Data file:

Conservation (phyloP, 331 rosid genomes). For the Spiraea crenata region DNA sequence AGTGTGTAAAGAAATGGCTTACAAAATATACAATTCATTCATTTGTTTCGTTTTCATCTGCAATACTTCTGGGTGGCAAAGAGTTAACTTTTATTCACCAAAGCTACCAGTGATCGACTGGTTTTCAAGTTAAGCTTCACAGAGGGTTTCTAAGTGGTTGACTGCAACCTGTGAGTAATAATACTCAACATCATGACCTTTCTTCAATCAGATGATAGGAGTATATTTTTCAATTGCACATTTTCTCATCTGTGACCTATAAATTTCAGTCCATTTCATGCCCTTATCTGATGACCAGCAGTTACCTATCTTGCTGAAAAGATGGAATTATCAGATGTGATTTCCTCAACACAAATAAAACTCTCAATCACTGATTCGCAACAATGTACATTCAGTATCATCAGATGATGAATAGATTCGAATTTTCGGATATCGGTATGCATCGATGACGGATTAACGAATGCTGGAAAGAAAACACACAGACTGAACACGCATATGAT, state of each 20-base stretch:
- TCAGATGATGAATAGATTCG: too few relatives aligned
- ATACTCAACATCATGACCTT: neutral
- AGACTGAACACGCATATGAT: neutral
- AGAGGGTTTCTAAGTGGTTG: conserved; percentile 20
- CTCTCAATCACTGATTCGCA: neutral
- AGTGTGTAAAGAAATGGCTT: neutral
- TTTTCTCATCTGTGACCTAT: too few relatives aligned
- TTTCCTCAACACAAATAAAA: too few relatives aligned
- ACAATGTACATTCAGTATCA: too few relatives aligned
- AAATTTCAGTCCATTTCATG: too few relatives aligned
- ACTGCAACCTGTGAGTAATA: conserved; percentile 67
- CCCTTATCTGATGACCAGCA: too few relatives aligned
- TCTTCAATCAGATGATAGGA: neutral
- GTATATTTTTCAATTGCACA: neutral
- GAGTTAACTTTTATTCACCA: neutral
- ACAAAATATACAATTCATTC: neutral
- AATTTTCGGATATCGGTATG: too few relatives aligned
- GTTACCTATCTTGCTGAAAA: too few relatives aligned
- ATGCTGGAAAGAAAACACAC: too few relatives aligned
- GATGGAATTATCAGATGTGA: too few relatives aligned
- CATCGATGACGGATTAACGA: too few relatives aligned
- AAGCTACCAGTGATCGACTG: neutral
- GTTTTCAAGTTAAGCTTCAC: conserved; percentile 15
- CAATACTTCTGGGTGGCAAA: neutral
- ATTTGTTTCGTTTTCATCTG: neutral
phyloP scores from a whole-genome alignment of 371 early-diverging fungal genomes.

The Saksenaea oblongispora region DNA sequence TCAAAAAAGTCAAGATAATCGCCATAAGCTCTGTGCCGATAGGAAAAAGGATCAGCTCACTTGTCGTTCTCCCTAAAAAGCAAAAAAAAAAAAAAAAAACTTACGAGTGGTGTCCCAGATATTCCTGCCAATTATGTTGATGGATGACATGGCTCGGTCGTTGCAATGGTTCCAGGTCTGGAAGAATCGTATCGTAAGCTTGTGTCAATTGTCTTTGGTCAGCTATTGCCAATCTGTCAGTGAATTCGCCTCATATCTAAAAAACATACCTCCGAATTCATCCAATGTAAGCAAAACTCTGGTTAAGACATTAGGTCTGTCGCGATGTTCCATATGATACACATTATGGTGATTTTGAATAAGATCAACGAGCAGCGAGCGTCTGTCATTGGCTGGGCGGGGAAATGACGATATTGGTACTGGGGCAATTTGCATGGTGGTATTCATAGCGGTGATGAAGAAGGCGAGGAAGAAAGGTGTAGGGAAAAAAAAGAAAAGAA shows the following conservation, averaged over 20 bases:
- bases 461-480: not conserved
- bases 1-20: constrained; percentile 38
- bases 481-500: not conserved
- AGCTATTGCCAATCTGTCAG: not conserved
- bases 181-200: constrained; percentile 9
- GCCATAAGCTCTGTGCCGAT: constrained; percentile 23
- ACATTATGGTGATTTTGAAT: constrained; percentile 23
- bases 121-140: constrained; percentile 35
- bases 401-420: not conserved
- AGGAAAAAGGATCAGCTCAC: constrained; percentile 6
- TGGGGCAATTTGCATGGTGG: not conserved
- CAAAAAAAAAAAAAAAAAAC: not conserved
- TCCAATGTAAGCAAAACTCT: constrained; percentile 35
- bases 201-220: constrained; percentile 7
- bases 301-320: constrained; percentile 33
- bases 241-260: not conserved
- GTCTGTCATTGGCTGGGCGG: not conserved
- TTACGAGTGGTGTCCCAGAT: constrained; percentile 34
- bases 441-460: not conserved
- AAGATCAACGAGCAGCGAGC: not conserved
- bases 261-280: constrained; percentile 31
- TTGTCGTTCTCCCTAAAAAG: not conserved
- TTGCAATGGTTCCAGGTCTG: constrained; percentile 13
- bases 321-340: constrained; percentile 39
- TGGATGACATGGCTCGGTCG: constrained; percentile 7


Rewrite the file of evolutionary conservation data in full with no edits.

Conservation (phyloP, 331 rosid genomes). For the Spiraea crenata region DNA sequence AGTGTGTAAAGAAATGGCTTACAAAATATACAATTCATTCATTTGTTTCGTTTTCATCTGCAATACTTCTGGGTGGCAAAGAGTTAACTTTTATTCACCAAAGCTACCAGTGATCGACTGGTTTTCAAGTTAAGCTTCACAGAGGGTTTCTAAGTGGTTGACTGCAACCTGTGAGTAATAATACTCAACATCATGACCTTTCTTCAATCAGATGATAGGAGTATATTTTTCAATTGCACATTTTCTCATCTGTGACCTATAAATTTCAGTCCATTTCATGCCCTTATCTGATGACCAGCAGTTACCTATCTTGCTGAAAAGATGGAATTATCAGATGTGATTTCCTCAACACAAATAAAACTCTCAATCACTGATTCGCAACAATGTACATTCAGTATCATCAGATGATGAATAGATTCGAATTTTCGGATATCGGTATGCATCGATGACGGATTAACGAATGCTGGAAAGAAAACACACAGACTGAACACGCATATGAT, state of each 20-base stretch:
- TCAGATGATGAATAGATTCG: too few relatives aligned
- ATACTCAACATCATGACCTT: neutral
- AGACTGAACACGCATATGAT: neutral
- AGAGGGTTTCTAAGTGGTTG: conserved; percentile 20
- CTCTCAATCACTGATTCGCA: neutral
- AGTGTGTAAAGAAATGGCTT: neutral
- TTTTCTCATCTGTGACCTAT: too few relatives aligned
- TTTCCTCAACACAAATAAAA: too few relatives aligned
- ACAATGTACATTCAGTATCA: too few relatives aligned
- AAATTTCAGTCCATTTCATG: too few relatives aligned
- ACTGCAACCTGTGAGTAATA: conserved; percentile 67
- CCCTTATCTGATGACCAGCA: too few relatives aligned
- TCTTCAATCAGATGATAGGA: neutral
- GTATATTTTTCAATTGCACA: neutral
- GAGTTAACTTTTATTCACCA: neutral
- ACAAAATATACAATTCATTC: neutral
- AATTTTCGGATATCGGTATG: too few relatives aligned
- GTTACCTATCTTGCTGAAAA: too few relatives aligned
- ATGCTGGAAAGAAAACACAC: too few relatives aligned
- GATGGAATTATCAGATGTGA: too few relatives aligned
- CATCGATGACGGATTAACGA: too few relatives aligned
- AAGCTACCAGTGATCGACTG: neutral
- GTTTTCAAGTTAAGCTTCAC: conserved; percentile 15
- CAATACTTCTGGGTGGCAAA: neutral
- ATTTGTTTCGTTTTCATCTG: neutral
phyloP scores from a whole-genome alignment of 371 early-diverging fungal genomes.

The Saksenaea oblongispora region DNA sequence TCAAAAAAGTCAAGATAATCGCCATAAGCTCTGTGCCGATAGGAAAAAGGATCAGCTCACTTGTCGTTCTCCCTAAAAAGCAAAAAAAAAAAAAAAAAACTTACGAGTGGTGTCCCAGATATTCCTGCCAATTATGTTGATGGATGACATGGCTCGGTCGTTGCAATGGTTCCAGGTCTGGAAGAATCGTATCGTAAGCTTGTGTCAATTGTCTTTGGTCAGCTATTGCCAATCTGTCAGTGAATTCGCCTCATATCTAAAAAACATACCTCCGAATTCATCCAATGTAAGCAAAACTCTGGTTAAGACATTAGGTCTGTCGCGATGTTCCATATGATACACATTATGGTGATTTTGAATAAGATCAACGAGCAGCGAGCGTCTGTCATTGGCTGGGCGGGGAAATGACGATATTGGTACTGGGGCAATTTGCATGGTGGTATTCATAGCGGTGATGAAGAAGGCGAGGAAGAAAGGTGTAGGGAAAAAAAAGAAAAGAA shows the following conservation, averaged over 20 bases:
- bases 461-480: not conserved
- bases 1-20: constrained; percentile 38
- bases 481-500: not conserved
- AGCTATTGCCAATCTGTCAG: not conserved
- bases 181-200: constrained; percentile 9
- GCCATAAGCTCTGTGCCGAT: constrained; percentile 23
- ACATTATGGTGATTTTGAAT: constrained; percentile 23
- bases 121-140: constrained; percentile 35
- bases 401-420: not conserved
- AGGAAAAAGGATCAGCTCAC: constrained; percentile 6
- TGGGGCAATTTGCATGGTGG: not conserved
- CAAAAAAAAAAAAAAAAAAC: not conserved
- TCCAATGTAAGCAAAACTCT: constrained; percentile 35
- bases 201-220: constrained; percentile 7
- bases 301-320: constrained; percentile 33
- bases 241-260: not conserved
- GTCTGTCATTGGCTGGGCGG: not conserved
- TTACGAGTGGTGTCCCAGAT: constrained; percentile 34
- bases 441-460: not conserved
- AAGATCAACGAGCAGCGAGC: not conserved
- bases 261-280: constrained; percentile 31
- TTGTCGTTCTCCCTAAAAAG: not conserved
- TTGCAATGGTTCCAGGTCTG: constrained; percentile 13
- bases 321-340: constrained; percentile 39
- TGGATGACATGGCTCGGTCG: constrained; percentile 7